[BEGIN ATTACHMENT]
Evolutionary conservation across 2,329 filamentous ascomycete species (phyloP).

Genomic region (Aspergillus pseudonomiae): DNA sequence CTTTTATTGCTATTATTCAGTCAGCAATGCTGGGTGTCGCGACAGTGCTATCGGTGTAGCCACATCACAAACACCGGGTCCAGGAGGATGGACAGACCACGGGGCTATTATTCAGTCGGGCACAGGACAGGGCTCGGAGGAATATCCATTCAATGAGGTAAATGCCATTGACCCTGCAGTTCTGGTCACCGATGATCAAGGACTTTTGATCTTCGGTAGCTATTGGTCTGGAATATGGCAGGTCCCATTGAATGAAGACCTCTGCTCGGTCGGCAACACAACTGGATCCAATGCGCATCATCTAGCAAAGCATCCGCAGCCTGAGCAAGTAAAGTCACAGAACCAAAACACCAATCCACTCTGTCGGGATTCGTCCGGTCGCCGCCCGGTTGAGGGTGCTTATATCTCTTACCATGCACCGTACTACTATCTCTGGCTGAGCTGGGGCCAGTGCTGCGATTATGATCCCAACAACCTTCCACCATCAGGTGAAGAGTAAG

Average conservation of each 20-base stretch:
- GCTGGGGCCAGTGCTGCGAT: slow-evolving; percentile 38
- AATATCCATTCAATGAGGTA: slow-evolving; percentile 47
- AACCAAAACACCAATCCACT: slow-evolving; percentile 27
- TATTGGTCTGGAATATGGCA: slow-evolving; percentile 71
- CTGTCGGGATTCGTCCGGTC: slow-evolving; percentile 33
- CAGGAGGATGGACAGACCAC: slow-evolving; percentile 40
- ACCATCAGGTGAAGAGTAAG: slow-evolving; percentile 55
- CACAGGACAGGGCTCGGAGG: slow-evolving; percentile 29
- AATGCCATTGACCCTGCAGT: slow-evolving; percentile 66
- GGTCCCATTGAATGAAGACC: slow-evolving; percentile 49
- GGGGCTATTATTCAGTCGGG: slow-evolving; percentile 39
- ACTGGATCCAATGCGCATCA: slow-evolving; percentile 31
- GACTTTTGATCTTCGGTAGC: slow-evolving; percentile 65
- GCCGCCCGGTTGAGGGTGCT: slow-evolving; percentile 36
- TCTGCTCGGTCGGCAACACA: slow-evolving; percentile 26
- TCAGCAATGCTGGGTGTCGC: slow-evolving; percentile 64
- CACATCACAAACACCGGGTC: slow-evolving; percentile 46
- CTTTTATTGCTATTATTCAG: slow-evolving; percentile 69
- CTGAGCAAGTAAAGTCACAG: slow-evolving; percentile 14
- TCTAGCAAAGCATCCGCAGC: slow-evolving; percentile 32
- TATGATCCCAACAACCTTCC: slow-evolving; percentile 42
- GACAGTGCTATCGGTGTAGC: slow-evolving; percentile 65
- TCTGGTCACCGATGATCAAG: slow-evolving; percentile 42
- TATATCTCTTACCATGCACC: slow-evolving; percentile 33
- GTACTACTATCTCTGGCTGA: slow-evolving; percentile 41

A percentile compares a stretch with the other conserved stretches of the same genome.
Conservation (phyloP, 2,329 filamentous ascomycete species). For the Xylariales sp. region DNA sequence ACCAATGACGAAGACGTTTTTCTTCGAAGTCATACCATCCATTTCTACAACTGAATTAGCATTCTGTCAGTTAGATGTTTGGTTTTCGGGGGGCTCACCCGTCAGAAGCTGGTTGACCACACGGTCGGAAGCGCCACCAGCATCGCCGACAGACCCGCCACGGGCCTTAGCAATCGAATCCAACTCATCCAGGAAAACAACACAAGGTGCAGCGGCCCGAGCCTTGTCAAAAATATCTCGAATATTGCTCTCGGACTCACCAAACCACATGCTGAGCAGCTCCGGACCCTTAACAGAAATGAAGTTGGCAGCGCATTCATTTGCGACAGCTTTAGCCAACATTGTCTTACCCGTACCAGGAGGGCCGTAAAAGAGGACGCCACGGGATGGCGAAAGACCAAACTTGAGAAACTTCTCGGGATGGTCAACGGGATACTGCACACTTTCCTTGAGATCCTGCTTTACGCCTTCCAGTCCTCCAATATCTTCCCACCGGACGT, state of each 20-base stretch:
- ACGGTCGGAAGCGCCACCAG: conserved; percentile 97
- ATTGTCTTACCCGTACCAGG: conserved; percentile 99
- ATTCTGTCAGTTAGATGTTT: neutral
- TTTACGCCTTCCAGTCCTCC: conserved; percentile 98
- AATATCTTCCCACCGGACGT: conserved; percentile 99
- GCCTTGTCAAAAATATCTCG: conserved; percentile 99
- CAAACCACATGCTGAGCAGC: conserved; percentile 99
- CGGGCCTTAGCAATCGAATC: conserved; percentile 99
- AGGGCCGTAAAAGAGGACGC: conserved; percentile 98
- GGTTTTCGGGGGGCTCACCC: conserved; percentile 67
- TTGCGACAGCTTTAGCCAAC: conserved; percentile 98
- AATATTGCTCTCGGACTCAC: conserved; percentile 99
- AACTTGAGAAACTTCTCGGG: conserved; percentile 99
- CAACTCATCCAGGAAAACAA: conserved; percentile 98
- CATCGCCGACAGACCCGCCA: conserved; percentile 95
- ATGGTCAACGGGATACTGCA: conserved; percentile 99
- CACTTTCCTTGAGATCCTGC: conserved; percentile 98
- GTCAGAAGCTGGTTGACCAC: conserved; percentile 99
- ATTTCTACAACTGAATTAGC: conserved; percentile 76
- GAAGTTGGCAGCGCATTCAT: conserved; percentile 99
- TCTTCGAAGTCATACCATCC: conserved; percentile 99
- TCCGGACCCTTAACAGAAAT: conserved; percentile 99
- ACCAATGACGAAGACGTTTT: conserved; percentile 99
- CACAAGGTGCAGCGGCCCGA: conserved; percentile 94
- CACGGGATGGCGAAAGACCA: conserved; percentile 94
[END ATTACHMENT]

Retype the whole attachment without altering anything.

Evolutionary conservation across 2,329 filamentous ascomycete species (phyloP).

Genomic region (Aspergillus pseudonomiae): DNA sequence CTTTTATTGCTATTATTCAGTCAGCAATGCTGGGTGTCGCGACAGTGCTATCGGTGTAGCCACATCACAAACACCGGGTCCAGGAGGATGGACAGACCACGGGGCTATTATTCAGTCGGGCACAGGACAGGGCTCGGAGGAATATCCATTCAATGAGGTAAATGCCATTGACCCTGCAGTTCTGGTCACCGATGATCAAGGACTTTTGATCTTCGGTAGCTATTGGTCTGGAATATGGCAGGTCCCATTGAATGAAGACCTCTGCTCGGTCGGCAACACAACTGGATCCAATGCGCATCATCTAGCAAAGCATCCGCAGCCTGAGCAAGTAAAGTCACAGAACCAAAACACCAATCCACTCTGTCGGGATTCGTCCGGTCGCCGCCCGGTTGAGGGTGCTTATATCTCTTACCATGCACCGTACTACTATCTCTGGCTGAGCTGGGGCCAGTGCTGCGATTATGATCCCAACAACCTTCCACCATCAGGTGAAGAGTAAG

Average conservation of each 20-base stretch:
- GCTGGGGCCAGTGCTGCGAT: slow-evolving; percentile 38
- AATATCCATTCAATGAGGTA: slow-evolving; percentile 47
- AACCAAAACACCAATCCACT: slow-evolving; percentile 27
- TATTGGTCTGGAATATGGCA: slow-evolving; percentile 71
- CTGTCGGGATTCGTCCGGTC: slow-evolving; percentile 33
- CAGGAGGATGGACAGACCAC: slow-evolving; percentile 40
- ACCATCAGGTGAAGAGTAAG: slow-evolving; percentile 55
- CACAGGACAGGGCTCGGAGG: slow-evolving; percentile 29
- AATGCCATTGACCCTGCAGT: slow-evolving; percentile 66
- GGTCCCATTGAATGAAGACC: slow-evolving; percentile 49
- GGGGCTATTATTCAGTCGGG: slow-evolving; percentile 39
- ACTGGATCCAATGCGCATCA: slow-evolving; percentile 31
- GACTTTTGATCTTCGGTAGC: slow-evolving; percentile 65
- GCCGCCCGGTTGAGGGTGCT: slow-evolving; percentile 36
- TCTGCTCGGTCGGCAACACA: slow-evolving; percentile 26
- TCAGCAATGCTGGGTGTCGC: slow-evolving; percentile 64
- CACATCACAAACACCGGGTC: slow-evolving; percentile 46
- CTTTTATTGCTATTATTCAG: slow-evolving; percentile 69
- CTGAGCAAGTAAAGTCACAG: slow-evolving; percentile 14
- TCTAGCAAAGCATCCGCAGC: slow-evolving; percentile 32
- TATGATCCCAACAACCTTCC: slow-evolving; percentile 42
- GACAGTGCTATCGGTGTAGC: slow-evolving; percentile 65
- TCTGGTCACCGATGATCAAG: slow-evolving; percentile 42
- TATATCTCTTACCATGCACC: slow-evolving; percentile 33
- GTACTACTATCTCTGGCTGA: slow-evolving; percentile 41

A percentile compares a stretch with the other conserved stretches of the same genome.
Conservation (phyloP, 2,329 filamentous ascomycete species). For the Xylariales sp. region DNA sequence ACCAATGACGAAGACGTTTTTCTTCGAAGTCATACCATCCATTTCTACAACTGAATTAGCATTCTGTCAGTTAGATGTTTGGTTTTCGGGGGGCTCACCCGTCAGAAGCTGGTTGACCACACGGTCGGAAGCGCCACCAGCATCGCCGACAGACCCGCCACGGGCCTTAGCAATCGAATCCAACTCATCCAGGAAAACAACACAAGGTGCAGCGGCCCGAGCCTTGTCAAAAATATCTCGAATATTGCTCTCGGACTCACCAAACCACATGCTGAGCAGCTCCGGACCCTTAACAGAAATGAAGTTGGCAGCGCATTCATTTGCGACAGCTTTAGCCAACATTGTCTTACCCGTACCAGGAGGGCCGTAAAAGAGGACGCCACGGGATGGCGAAAGACCAAACTTGAGAAACTTCTCGGGATGGTCAACGGGATACTGCACACTTTCCTTGAGATCCTGCTTTACGCCTTCCAGTCCTCCAATATCTTCCCACCGGACGT, state of each 20-base stretch:
- ACGGTCGGAAGCGCCACCAG: conserved; percentile 97
- ATTGTCTTACCCGTACCAGG: conserved; percentile 99
- ATTCTGTCAGTTAGATGTTT: neutral
- TTTACGCCTTCCAGTCCTCC: conserved; percentile 98
- AATATCTTCCCACCGGACGT: conserved; percentile 99
- GCCTTGTCAAAAATATCTCG: conserved; percentile 99
- CAAACCACATGCTGAGCAGC: conserved; percentile 99
- CGGGCCTTAGCAATCGAATC: conserved; percentile 99
- AGGGCCGTAAAAGAGGACGC: conserved; percentile 98
- GGTTTTCGGGGGGCTCACCC: conserved; percentile 67
- TTGCGACAGCTTTAGCCAAC: conserved; percentile 98
- AATATTGCTCTCGGACTCAC: conserved; percentile 99
- AACTTGAGAAACTTCTCGGG: conserved; percentile 99
- CAACTCATCCAGGAAAACAA: conserved; percentile 98
- CATCGCCGACAGACCCGCCA: conserved; percentile 95
- ATGGTCAACGGGATACTGCA: conserved; percentile 99
- CACTTTCCTTGAGATCCTGC: conserved; percentile 98
- GTCAGAAGCTGGTTGACCAC: conserved; percentile 99
- ATTTCTACAACTGAATTAGC: conserved; percentile 76
- GAAGTTGGCAGCGCATTCAT: conserved; percentile 99
- TCTTCGAAGTCATACCATCC: conserved; percentile 99
- TCCGGACCCTTAACAGAAAT: conserved; percentile 99
- ACCAATGACGAAGACGTTTT: conserved; percentile 99
- CACAAGGTGCAGCGGCCCGA: conserved; percentile 94
- CACGGGATGGCGAAAGACCA: conserved; percentile 94